7/27/13 General Assembly heads home

General Assembly heads home
Session ends with final push to pass flurry of bills
By Michael Biesecker The Associated Press The Times-News 7/27/13  
Reprinted with permission. 

   RALEIGH — North Carolina lawmakers headed home Friday after late-night and early-morning sessions that saw a final push to pass Republican-backed bills capping what all sides agree was one of the most transformational legislative sessions in state history.

   The House adjourned shortly before noon, after the Senate’s 2 a.m. adjournment.

   The last bills to win approval included a sweeping measure loosening environmental regulations, legislation allowing new restrictions on abortion providers and numerous changes to state elections laws that critics say are designed to help GOP lawmakers retain power.

   Items left on the table included an effort to speed up fracking for natural gas and a bill that Republican Gov. Pat McCrory wanted, to remake the state Department of Commerce as a public/private partnership focused on job creation.

   McCrory now has 30 days to either sign the bills on his desk or allow them to become law without his signature. At a media conference at the governor’s mansion after the adjournment, McCrory expressed concern about two bills he said may trigger his first vetoes — a measure requiring state employers to electronically verify the immigration status of those they hire and a bill requiring those applying for public assistance to first pass a drug test.

   On the whole, however, McCrory said he is “very pleased” with the session, which he said accomplished 20 of the 22 objectives he laid out at the start of his term in January. He confirmed he would sign the voting changes into law, as well as the bill many see as a betrayal of his campaign pledge not to support additional restrictions on abortion providers.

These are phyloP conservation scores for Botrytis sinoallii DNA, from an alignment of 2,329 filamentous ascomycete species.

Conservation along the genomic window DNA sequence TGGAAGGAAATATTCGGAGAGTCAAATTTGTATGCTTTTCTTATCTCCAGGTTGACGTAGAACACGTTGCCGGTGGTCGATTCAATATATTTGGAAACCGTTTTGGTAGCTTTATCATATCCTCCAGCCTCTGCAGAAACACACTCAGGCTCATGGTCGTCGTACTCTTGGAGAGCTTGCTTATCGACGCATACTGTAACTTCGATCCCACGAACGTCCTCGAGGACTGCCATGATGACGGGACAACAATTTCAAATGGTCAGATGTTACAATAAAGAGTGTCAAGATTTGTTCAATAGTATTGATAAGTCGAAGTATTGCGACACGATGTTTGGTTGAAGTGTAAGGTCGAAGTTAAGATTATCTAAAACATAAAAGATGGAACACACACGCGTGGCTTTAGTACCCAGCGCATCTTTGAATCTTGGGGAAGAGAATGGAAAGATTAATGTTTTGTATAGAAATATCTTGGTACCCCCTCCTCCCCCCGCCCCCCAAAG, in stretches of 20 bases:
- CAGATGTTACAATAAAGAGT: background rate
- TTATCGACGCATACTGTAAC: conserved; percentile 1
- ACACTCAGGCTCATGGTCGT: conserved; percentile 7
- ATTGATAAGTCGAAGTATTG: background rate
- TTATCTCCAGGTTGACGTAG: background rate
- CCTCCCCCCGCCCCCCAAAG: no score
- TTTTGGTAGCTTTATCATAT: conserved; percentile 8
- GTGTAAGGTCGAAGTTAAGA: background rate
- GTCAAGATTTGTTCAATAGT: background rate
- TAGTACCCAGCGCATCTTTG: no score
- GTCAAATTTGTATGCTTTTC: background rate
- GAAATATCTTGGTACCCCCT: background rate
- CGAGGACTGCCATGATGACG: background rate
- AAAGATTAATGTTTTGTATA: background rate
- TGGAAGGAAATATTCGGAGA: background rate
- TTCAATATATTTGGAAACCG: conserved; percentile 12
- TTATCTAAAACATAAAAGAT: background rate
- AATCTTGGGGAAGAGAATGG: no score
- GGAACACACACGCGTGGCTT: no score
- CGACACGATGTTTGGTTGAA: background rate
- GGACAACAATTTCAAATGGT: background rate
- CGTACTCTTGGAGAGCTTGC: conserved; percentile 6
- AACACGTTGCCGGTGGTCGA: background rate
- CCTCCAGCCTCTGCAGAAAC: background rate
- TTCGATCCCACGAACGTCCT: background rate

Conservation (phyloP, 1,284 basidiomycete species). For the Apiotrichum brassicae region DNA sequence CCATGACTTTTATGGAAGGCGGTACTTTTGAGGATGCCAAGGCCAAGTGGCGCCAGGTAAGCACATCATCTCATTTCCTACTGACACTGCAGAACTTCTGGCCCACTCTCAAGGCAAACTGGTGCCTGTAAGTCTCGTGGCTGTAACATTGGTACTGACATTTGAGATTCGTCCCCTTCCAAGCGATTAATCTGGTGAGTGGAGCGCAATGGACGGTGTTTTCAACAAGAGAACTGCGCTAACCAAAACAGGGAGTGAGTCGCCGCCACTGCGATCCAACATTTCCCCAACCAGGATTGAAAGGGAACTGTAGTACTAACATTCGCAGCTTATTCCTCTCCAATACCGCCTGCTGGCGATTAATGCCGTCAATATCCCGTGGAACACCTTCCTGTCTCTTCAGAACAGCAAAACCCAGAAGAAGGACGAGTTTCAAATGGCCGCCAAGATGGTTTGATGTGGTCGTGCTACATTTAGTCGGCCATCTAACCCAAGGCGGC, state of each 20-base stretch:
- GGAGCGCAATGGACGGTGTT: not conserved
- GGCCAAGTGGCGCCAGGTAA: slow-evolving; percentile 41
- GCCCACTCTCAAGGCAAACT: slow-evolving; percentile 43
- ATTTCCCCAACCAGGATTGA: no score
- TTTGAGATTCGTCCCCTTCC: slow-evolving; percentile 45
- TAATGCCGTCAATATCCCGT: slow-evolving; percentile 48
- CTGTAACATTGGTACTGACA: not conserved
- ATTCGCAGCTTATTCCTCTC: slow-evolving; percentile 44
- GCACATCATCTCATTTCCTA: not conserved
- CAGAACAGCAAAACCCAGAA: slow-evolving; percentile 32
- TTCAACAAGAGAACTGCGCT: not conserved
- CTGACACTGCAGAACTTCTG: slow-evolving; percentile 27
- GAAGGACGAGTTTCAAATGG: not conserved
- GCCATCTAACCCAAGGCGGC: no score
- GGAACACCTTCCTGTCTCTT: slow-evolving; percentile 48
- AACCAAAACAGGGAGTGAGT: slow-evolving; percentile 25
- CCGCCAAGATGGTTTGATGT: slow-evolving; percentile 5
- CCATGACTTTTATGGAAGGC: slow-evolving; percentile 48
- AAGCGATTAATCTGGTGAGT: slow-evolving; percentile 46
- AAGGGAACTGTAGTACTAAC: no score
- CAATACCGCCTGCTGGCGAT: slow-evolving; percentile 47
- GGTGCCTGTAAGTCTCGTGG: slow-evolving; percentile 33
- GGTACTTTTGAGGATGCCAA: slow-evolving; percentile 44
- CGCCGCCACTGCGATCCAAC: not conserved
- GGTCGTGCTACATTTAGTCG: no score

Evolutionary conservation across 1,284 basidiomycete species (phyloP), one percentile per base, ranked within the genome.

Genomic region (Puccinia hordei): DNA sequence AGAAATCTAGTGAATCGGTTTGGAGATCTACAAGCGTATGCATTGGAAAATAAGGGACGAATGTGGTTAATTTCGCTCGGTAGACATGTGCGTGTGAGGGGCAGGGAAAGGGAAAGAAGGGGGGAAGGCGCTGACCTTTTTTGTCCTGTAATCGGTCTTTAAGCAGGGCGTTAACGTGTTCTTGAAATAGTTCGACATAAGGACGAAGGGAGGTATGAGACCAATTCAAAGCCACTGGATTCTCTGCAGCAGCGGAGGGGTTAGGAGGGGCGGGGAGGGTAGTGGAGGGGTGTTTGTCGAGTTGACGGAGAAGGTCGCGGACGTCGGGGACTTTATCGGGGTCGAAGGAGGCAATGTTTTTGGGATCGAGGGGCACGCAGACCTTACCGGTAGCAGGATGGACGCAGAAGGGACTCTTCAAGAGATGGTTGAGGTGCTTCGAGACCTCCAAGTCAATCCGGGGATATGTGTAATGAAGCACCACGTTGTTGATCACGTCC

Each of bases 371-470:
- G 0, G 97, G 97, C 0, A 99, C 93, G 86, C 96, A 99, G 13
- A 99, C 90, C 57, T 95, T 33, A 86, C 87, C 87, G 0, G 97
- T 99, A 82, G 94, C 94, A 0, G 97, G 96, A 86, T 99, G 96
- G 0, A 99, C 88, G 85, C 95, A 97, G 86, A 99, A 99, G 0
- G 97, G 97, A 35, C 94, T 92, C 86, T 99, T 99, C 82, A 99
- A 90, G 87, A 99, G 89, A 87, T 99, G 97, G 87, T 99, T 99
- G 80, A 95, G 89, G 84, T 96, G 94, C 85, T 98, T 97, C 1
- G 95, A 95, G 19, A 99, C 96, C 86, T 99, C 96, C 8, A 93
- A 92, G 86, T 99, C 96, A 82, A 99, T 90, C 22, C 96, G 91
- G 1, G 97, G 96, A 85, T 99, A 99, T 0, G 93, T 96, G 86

“We’ve had more reform in this state government in the last six months than this state has seen in the past 30 years,” McCrory said. “And now, more than ever, we need reform, because people in North Carolina are hurting and they continue to have a broken government we have to fix.”

   Democrats, environmental groups, voting rights advocates and many public educators all saw it differently.

   “We end this session knowing we did nothing to create jobs, we don’t have that prosperity,” said House Minority Leader Larry Hall, D-Durham. “We created a tax cut for the millionaires and raised the taxes on the least of these.”

   Republicans took control of the North Carolina Legislature in 2010 for the first time since Reconstruction and cemented full control of state government with the election of McCrory. That put them in prime position to implement a conservative platform focused on rewriting the tax code and rolling back government regulations they claim impeded prosperity.

   The GOP tax plan passed last week cuts taxes for corporations and reduces the state’s tiered personal income tax brackets into one flat 5.8 percent rate. Previously, high income earners paid the maximum 7.75 percent — meaning the biggest share of the new tax cuts go to the wealthy.

   Meanwhile, the $20.6 billion state budget that McCrory signed into law Friday included no cost-of-living raise for state employees, cut pay for teachers with graduate degrees, ended teacher tenure and included a measure that for the first time will allow taxpayer money to be used to pay tuition at private schools.

   The Legislature also passed measures that allow concealed handguns to be carried in bars, restaurants, parks and playgrounds. Armed volunteers will also be allowed into public schools as unpaid safety officers.